Travel along a quiet road surrounded by picturesque scenes of grazing cows, rolling hills, and long grass stalks to find the community of Shrewsbury. Upon arrival, you’ll pass a number of music-filled corner shops, wandering animals, and residents engaged in daily activities to find the Roaring River and Caves.

The estate is a former slave plantation whose history is rooted in the sugar industry. It is said to have been owned by one of the first English families to settle in Jamaica after the Spanish were defeated in the late 17th century.


A flight of stairs along a hillside will lead you to the entrance to the expansive cave. The 45-minute tour explores a series of limestone caverns laced with sprinkles of glistening natural quartz stones and 2 mineral springs inside. Eyes gradually adjust to the interior darkness with the help of a string of lightbulbs lining the walls to reveal the intricate details. Unfortunately the video camera didn’t adjust as well as the eyes did.

Throughout the tour, bats can be heard while hiding in the roof and a glimpse of them fluttering can be grabbed. Tour guides will certainly point out and suggest multiple human and animal formations in the cave, what do you see in this photo?

The space can promote a sacred feeling, especially from visual and fragrant evidence of rituals at some points. This includes melted wax candles, incense, marijuana, and even physical offerings such as money. “Powerful” is one word that remains with you after touring the caves of the Roaring River, partly because your tour guide sprinkles this adjective after sharing numerous anecdotes. You’ll even be told stories of how local artistes such as Beenie Man and Peter Tosh have enjoyed the cave sanctuary.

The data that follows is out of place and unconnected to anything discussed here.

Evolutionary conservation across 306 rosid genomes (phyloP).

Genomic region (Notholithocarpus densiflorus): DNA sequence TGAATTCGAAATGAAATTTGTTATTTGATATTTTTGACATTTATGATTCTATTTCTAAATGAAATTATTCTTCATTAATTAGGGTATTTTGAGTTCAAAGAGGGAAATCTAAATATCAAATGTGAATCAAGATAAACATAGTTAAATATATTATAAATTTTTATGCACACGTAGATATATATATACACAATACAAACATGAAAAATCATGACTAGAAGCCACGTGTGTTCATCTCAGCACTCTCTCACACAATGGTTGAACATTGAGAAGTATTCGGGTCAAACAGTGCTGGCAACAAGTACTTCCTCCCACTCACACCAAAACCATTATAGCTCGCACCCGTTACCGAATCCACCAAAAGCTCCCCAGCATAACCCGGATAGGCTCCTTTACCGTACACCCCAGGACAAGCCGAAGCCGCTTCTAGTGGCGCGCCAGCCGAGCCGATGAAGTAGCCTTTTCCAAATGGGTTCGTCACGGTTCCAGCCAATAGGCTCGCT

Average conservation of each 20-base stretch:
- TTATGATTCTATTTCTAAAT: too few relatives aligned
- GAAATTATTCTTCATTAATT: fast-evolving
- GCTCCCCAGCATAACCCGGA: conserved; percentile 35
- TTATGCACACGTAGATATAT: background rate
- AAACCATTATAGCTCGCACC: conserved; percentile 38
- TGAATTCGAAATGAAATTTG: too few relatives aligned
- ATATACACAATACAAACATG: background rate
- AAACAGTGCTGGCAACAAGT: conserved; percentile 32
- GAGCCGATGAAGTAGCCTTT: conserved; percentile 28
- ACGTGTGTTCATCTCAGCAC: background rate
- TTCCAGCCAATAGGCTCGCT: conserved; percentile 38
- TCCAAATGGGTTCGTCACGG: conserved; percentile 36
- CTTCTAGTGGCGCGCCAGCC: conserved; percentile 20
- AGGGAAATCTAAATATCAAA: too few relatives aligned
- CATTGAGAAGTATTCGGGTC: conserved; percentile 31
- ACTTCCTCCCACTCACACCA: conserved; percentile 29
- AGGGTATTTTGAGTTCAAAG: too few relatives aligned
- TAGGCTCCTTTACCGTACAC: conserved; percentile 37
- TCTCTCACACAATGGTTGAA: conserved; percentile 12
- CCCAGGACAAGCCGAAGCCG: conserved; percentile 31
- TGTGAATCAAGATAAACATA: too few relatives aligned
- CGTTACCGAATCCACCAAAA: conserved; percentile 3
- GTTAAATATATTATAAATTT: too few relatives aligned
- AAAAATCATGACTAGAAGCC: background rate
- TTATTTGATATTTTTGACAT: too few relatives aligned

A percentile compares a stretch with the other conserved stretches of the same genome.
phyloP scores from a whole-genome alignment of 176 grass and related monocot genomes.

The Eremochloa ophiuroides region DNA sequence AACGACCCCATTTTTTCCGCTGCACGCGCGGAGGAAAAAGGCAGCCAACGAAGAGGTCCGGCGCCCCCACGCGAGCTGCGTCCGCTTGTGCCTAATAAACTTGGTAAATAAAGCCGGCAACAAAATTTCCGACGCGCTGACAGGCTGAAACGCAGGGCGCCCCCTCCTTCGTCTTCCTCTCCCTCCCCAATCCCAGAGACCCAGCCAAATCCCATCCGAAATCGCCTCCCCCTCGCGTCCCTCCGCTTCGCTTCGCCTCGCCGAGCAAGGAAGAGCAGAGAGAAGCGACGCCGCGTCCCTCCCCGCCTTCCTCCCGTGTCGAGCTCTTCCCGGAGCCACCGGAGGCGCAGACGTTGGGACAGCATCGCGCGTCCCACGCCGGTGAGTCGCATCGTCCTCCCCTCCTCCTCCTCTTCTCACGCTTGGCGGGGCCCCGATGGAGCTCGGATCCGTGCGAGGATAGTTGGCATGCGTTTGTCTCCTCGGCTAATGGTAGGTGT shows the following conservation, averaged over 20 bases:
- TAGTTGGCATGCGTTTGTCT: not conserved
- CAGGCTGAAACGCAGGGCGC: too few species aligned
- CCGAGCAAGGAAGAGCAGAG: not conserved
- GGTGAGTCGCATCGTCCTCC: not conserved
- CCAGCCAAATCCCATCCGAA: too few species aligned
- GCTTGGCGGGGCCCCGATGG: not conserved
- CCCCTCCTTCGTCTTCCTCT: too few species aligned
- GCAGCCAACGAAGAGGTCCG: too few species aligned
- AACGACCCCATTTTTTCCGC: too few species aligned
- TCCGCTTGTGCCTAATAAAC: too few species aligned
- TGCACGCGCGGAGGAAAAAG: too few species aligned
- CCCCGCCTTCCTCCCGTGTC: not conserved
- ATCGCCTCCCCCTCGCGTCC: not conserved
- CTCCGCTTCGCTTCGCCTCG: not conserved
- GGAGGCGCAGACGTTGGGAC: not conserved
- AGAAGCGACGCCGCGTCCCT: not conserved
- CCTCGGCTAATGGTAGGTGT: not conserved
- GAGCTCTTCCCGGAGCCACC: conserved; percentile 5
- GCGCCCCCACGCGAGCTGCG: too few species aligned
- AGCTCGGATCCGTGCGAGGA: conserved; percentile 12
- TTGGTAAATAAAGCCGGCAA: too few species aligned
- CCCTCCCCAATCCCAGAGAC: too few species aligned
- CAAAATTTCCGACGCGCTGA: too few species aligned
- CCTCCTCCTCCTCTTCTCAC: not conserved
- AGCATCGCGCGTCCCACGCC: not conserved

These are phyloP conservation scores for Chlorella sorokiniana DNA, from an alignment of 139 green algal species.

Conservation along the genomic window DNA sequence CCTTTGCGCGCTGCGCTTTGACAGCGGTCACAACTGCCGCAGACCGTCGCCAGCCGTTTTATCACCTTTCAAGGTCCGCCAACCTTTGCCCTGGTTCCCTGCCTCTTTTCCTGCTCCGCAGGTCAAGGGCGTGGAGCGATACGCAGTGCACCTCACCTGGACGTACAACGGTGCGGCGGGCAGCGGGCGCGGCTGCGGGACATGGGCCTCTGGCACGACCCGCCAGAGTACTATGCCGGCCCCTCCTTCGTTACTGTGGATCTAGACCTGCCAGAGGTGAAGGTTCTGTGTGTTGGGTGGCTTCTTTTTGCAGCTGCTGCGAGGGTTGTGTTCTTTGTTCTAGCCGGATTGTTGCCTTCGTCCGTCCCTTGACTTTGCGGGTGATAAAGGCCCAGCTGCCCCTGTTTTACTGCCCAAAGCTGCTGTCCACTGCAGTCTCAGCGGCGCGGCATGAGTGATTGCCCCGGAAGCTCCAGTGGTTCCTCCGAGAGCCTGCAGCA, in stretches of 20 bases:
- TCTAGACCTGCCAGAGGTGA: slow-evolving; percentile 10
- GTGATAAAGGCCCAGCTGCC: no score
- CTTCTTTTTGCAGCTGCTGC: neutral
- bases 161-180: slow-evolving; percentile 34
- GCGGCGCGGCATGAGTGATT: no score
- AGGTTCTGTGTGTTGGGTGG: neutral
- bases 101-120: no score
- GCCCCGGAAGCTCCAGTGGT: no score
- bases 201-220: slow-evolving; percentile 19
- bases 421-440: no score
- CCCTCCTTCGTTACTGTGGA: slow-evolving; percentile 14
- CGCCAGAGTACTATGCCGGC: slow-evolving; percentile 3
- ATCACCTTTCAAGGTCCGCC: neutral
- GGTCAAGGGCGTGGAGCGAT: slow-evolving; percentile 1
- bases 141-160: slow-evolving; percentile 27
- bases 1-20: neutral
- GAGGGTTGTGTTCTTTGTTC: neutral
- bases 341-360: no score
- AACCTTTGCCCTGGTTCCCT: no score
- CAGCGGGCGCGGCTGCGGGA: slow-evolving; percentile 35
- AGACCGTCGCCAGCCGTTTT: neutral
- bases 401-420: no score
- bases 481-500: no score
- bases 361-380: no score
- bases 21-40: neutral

Mineral Springs

Two cool mineral springs offer refreshing swims while touring. One of them is shallow enough to sit in, while the other apparently still has no confirmed depth after diving as far as 115ft; guess who jumped right in?!

This was actually my first cave swim experience. Enjoyed it so much, I did it again at another venue two weeks later!

Roaring River

Take a stroll to the community watering hole where you’re sure to find residents of all ages frolicking and jumping a few feet from the overhead bridge into the river. The current of the chilled water will leave you floating downstream if you’re not careful, perfect for a lazy river. The Roaring River is the main source of water for the Shrewsbury community and central Westmoreland. Sources of the river’s water meet at a towering 300-year-old cottonwood tree with an impression of an eye in its centre, while a hydro plant with an old stone aqueduct collects its runoff to generate electricity.

Let’s talk: In your opinion, what’s the difference you observe with a community river such as this, and a highly commercialized river?

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